- Ethereum Classic from Etherium;
- OKEx Coin from Binance Coin.
Other cryptocurrencies, even lesser-known ones, also have many clones. These include Uniswap (UNI), Yiearn Finance (YFI), and Solana (SOL).
This section describes the details of tokens issued by creators. Tokenomics answers the following questions:
- What is this token?
- What is it intended for and what functions does it perform?
- How will holders use it?
- What value does it carry?
- How does a token differ from those issued by competitors?
The section is also supplemented with token distribution information that shows how many tokens are allocated to the team, community, and other parties. But that’s not the only thing that matters. Not only do the authors need to create a well-thought-out economic model, but they also need to justify why the project should use the blockchain and issue its own token.
In other words, it is necessary to present the advantages of the new system and contrast it with existing traditional solutions.
Information about the team
Reputation plays an important, if not the most important, role in the development of any project. Despite the fact that almost nothing is known about the creators of Bitcoin, this protocol and cryptocurrency have become key figures in the crypto sphere, and the place of the leader is still reserved for them. But this is rather an exception to the rule, considering that the project has become revolutionary for the global financial industry.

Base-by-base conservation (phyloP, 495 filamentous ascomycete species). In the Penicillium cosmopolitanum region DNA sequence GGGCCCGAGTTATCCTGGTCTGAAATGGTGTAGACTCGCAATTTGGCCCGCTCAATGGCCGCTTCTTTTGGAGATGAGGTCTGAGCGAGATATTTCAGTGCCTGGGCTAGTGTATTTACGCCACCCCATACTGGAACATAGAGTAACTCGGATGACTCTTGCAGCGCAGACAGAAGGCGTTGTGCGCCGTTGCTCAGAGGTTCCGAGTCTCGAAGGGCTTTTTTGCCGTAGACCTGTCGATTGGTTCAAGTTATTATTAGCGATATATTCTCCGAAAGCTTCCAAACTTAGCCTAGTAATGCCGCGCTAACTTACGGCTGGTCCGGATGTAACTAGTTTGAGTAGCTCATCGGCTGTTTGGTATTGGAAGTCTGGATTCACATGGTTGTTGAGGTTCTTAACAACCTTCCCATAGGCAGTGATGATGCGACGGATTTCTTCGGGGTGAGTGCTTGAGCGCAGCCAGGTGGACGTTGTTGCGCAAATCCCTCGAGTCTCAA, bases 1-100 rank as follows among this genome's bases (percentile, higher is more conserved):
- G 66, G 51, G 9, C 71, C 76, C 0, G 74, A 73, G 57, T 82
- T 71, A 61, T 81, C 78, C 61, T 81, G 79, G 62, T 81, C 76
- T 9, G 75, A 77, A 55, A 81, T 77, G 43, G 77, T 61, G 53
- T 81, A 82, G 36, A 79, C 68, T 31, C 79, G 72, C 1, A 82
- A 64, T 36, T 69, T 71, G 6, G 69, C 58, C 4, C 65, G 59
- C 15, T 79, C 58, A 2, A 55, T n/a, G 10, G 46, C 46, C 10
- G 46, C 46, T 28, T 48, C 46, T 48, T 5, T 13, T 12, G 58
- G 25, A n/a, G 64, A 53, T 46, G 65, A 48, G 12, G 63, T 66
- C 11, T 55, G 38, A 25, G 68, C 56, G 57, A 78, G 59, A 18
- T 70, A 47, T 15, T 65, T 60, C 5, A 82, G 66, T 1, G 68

It is important that team members speak at meetings or talk about the projects in person on their official sites or video blogs. Often, scammers do not disclose the composition of the team or use fake information. And sometimes the scammers even link to the pages of real people who do not actually know anything about the project.
An abstract description of a project’s milestones can scare off the audience. One of the goals of the blockchain whitepaper is to help a company or organization raise funds to sell tokens via an ICO or other form of cryptocurrency crowdfunding. Investors need to understand what the money invested will be used for and what will contribute to the price growth of the token they have invested in.
Otherwise, backers may ignore the project and consider it unpromising. In the marketing materials, the companies describe when this or that phase of the project will be implemented:
- Launch of social networks;